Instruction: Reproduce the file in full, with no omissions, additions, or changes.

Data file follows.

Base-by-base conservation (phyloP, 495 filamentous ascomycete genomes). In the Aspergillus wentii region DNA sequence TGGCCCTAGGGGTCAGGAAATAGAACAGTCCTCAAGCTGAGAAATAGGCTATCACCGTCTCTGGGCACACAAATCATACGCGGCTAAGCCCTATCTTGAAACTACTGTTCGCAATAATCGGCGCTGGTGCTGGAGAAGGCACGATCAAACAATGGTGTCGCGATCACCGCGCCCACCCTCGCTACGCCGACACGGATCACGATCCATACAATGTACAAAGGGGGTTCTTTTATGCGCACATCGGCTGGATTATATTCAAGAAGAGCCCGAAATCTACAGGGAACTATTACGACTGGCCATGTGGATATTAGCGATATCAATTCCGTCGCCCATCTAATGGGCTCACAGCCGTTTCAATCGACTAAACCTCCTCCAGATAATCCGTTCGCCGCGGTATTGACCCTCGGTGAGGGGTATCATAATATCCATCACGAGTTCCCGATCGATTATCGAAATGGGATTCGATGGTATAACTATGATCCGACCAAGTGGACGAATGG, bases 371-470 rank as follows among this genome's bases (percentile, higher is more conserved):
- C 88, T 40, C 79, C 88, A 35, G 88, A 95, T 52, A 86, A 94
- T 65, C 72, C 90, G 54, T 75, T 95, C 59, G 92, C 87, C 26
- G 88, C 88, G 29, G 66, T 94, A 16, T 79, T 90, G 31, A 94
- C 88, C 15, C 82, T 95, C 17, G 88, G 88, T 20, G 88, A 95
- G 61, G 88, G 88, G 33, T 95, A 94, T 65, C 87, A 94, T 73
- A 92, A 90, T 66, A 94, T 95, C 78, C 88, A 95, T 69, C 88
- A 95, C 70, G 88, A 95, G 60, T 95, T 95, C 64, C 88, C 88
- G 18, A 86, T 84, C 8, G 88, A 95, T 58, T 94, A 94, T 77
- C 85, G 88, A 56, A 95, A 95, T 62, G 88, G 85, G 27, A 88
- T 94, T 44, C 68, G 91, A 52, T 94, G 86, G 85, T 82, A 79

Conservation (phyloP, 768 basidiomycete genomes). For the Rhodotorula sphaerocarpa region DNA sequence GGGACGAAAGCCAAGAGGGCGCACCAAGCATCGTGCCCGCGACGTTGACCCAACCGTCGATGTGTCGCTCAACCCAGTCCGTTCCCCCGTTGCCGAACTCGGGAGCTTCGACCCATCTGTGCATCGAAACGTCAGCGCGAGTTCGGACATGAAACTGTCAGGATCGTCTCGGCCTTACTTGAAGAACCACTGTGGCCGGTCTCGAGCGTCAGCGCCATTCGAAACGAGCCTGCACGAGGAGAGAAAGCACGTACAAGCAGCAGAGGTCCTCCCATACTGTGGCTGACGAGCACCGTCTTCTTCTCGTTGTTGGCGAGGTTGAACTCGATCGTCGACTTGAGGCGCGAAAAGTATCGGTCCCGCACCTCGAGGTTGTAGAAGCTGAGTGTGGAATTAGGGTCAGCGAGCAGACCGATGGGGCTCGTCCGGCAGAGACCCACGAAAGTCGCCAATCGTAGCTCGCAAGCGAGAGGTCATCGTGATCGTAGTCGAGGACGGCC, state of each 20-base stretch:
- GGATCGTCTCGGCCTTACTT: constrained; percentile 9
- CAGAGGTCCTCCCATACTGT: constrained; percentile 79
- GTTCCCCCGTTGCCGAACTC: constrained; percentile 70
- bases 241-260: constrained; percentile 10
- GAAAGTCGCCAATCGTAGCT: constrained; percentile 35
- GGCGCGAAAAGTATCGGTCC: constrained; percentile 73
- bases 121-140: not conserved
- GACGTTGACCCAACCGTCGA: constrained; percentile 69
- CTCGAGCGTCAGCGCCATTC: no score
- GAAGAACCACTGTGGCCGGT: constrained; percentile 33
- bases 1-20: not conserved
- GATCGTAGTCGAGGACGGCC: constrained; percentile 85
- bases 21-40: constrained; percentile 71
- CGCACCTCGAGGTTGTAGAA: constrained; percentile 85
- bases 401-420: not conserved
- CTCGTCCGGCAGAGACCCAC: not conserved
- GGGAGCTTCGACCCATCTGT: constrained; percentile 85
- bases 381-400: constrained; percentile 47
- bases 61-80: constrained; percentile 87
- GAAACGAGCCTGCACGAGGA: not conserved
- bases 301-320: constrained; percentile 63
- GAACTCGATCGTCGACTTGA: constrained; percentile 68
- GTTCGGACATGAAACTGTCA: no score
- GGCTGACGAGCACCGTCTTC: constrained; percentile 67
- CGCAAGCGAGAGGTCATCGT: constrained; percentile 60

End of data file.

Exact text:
Base-by-base conservation (phyloP, 495 filamentous ascomycete genomes). In the Aspergillus wentii region DNA sequence TGGCCCTAGGGGTCAGGAAATAGAACAGTCCTCAAGCTGAGAAATAGGCTATCACCGTCTCTGGGCACACAAATCATACGCGGCTAAGCCCTATCTTGAAACTACTGTTCGCAATAATCGGCGCTGGTGCTGGAGAAGGCACGATCAAACAATGGTGTCGCGATCACCGCGCCCACCCTCGCTACGCCGACACGGATCACGATCCATACAATGTACAAAGGGGGTTCTTTTATGCGCACATCGGCTGGATTATATTCAAGAAGAGCCCGAAATCTACAGGGAACTATTACGACTGGCCATGTGGATATTAGCGATATCAATTCCGTCGCCCATCTAATGGGCTCACAGCCGTTTCAATCGACTAAACCTCCTCCAGATAATCCGTTCGCCGCGGTATTGACCCTCGGTGAGGGGTATCATAATATCCATCACGAGTTCCCGATCGATTATCGAAATGGGATTCGATGGTATAACTATGATCCGACCAAGTGGACGAATGG, bases 371-470 rank as follows among this genome's bases (percentile, higher is more conserved):
- C 88, T 40, C 79, C 88, A 35, G 88, A 95, T 52, A 86, A 94
- T 65, C 72, C 90, G 54, T 75, T 95, C 59, G 92, C 87, C 26
- G 88, C 88, G 29, G 66, T 94, A 16, T 79, T 90, G 31, A 94
- C 88, C 15, C 82, T 95, C 17, G 88, G 88, T 20, G 88, A 95
- G 61, G 88, G 88, G 33, T 95, A 94, T 65, C 87, A 94, T 73
- A 92, A 90, T 66, A 94, T 95, C 78, C 88, A 95, T 69, C 88
- A 95, C 70, G 88, A 95, G 60, T 95, T 95, C 64, C 88, C 88
- G 18, A 86, T 84, C 8, G 88, A 95, T 58, T 94, A 94, T 77
- C 85, G 88, A 56, A 95, A 95, T 62, G 88, G 85, G 27, A 88
- T 94, T 44, C 68, G 91, A 52, T 94, G 86, G 85, T 82, A 79

Conservation (phyloP, 768 basidiomycete genomes). For the Rhodotorula sphaerocarpa region DNA sequence GGGACGAAAGCCAAGAGGGCGCACCAAGCATCGTGCCCGCGACGTTGACCCAACCGTCGATGTGTCGCTCAACCCAGTCCGTTCCCCCGTTGCCGAACTCGGGAGCTTCGACCCATCTGTGCATCGAAACGTCAGCGCGAGTTCGGACATGAAACTGTCAGGATCGTCTCGGCCTTACTTGAAGAACCACTGTGGCCGGTCTCGAGCGTCAGCGCCATTCGAAACGAGCCTGCACGAGGAGAGAAAGCACGTACAAGCAGCAGAGGTCCTCCCATACTGTGGCTGACGAGCACCGTCTTCTTCTCGTTGTTGGCGAGGTTGAACTCGATCGTCGACTTGAGGCGCGAAAAGTATCGGTCCCGCACCTCGAGGTTGTAGAAGCTGAGTGTGGAATTAGGGTCAGCGAGCAGACCGATGGGGCTCGTCCGGCAGAGACCCACGAAAGTCGCCAATCGTAGCTCGCAAGCGAGAGGTCATCGTGATCGTAGTCGAGGACGGCC, state of each 20-base stretch:
- GGATCGTCTCGGCCTTACTT: constrained; percentile 9
- CAGAGGTCCTCCCATACTGT: constrained; percentile 79
- GTTCCCCCGTTGCCGAACTC: constrained; percentile 70
- bases 241-260: constrained; percentile 10
- GAAAGTCGCCAATCGTAGCT: constrained; percentile 35
- GGCGCGAAAAGTATCGGTCC: constrained; percentile 73
- bases 121-140: not conserved
- GACGTTGACCCAACCGTCGA: constrained; percentile 69
- CTCGAGCGTCAGCGCCATTC: no score
- GAAGAACCACTGTGGCCGGT: constrained; percentile 33
- bases 1-20: not conserved
- GATCGTAGTCGAGGACGGCC: constrained; percentile 85
- bases 21-40: constrained; percentile 71
- CGCACCTCGAGGTTGTAGAA: constrained; percentile 85
- bases 401-420: not conserved
- CTCGTCCGGCAGAGACCCAC: not conserved
- GGGAGCTTCGACCCATCTGT: constrained; percentile 85
- bases 381-400: constrained; percentile 47
- bases 61-80: constrained; percentile 87
- GAAACGAGCCTGCACGAGGA: not conserved
- bases 301-320: constrained; percentile 63
- GAACTCGATCGTCGACTTGA: constrained; percentile 68
- GTTCGGACATGAAACTGTCA: no score
- GGCTGACGAGCACCGTCTTC: constrained; percentile 67
- CGCAAGCGAGAGGTCATCGT: constrained; percentile 60